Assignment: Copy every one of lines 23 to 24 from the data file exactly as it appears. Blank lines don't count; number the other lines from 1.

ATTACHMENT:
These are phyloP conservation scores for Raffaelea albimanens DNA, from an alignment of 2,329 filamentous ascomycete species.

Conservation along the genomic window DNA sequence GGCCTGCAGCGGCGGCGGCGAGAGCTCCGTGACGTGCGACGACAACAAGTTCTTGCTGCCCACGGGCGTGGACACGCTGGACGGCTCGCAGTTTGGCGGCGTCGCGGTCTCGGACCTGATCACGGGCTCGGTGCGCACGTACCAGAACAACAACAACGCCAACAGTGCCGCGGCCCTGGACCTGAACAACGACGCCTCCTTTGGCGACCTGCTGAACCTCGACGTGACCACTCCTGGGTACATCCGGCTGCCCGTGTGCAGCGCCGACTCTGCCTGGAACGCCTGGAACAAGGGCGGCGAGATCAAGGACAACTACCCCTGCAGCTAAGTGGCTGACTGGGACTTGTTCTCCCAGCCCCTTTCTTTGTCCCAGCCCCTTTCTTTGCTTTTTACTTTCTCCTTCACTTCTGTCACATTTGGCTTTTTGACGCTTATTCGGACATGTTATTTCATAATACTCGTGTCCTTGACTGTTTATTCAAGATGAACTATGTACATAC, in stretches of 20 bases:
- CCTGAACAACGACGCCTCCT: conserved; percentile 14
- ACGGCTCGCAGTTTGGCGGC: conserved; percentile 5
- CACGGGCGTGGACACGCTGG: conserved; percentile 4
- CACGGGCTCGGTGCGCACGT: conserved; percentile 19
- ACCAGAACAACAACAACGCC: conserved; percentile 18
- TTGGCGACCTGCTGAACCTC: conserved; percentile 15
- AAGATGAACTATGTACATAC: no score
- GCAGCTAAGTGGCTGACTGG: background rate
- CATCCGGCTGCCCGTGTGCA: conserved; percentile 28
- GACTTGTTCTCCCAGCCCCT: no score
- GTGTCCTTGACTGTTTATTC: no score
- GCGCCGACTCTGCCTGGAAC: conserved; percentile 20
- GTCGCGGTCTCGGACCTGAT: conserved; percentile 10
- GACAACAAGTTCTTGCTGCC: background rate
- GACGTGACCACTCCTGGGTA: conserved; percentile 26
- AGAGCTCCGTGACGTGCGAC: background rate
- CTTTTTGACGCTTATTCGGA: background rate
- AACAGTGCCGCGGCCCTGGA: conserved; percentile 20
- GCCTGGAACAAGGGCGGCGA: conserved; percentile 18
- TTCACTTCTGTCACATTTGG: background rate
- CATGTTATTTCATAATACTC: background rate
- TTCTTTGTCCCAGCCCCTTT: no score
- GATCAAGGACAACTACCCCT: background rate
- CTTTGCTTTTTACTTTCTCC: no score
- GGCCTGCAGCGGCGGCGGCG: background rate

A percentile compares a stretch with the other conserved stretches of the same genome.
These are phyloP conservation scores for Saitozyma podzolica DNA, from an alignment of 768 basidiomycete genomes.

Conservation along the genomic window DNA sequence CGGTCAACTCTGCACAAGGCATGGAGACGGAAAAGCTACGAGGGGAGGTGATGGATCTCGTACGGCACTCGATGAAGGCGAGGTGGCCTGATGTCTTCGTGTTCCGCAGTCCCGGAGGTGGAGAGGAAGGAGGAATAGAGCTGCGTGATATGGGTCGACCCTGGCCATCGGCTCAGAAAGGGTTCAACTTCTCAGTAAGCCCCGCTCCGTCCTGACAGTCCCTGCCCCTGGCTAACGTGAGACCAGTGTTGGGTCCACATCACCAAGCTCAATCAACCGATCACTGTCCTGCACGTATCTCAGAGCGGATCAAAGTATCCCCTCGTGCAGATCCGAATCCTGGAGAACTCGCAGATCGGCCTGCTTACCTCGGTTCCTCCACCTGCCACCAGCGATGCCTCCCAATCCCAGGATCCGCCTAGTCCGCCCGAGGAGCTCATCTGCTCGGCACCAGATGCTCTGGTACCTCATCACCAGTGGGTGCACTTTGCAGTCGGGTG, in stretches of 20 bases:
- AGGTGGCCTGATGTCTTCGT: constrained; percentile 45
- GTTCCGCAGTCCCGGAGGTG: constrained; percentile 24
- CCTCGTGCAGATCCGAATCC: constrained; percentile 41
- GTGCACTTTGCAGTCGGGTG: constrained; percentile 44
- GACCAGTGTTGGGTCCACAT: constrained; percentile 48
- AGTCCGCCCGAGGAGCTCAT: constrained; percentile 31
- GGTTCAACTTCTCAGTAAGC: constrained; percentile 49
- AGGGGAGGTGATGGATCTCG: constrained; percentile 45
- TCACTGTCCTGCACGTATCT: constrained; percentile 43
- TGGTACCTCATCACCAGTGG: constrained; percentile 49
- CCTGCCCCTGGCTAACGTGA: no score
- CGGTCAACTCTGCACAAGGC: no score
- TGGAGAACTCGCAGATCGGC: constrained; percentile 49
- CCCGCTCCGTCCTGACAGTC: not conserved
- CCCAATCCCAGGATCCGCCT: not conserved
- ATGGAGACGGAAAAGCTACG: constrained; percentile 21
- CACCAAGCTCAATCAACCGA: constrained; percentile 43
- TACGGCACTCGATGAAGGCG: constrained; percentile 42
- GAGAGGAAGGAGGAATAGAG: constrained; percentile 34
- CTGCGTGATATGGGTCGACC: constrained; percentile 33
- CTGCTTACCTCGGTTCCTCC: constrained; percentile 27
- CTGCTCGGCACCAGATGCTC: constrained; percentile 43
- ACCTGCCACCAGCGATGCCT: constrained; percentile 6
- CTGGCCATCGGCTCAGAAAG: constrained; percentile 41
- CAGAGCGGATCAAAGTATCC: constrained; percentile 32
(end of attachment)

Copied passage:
- CATGTTATTTCATAATACTC: background rate
- TTCTTTGTCCCAGCCCCTTT: no score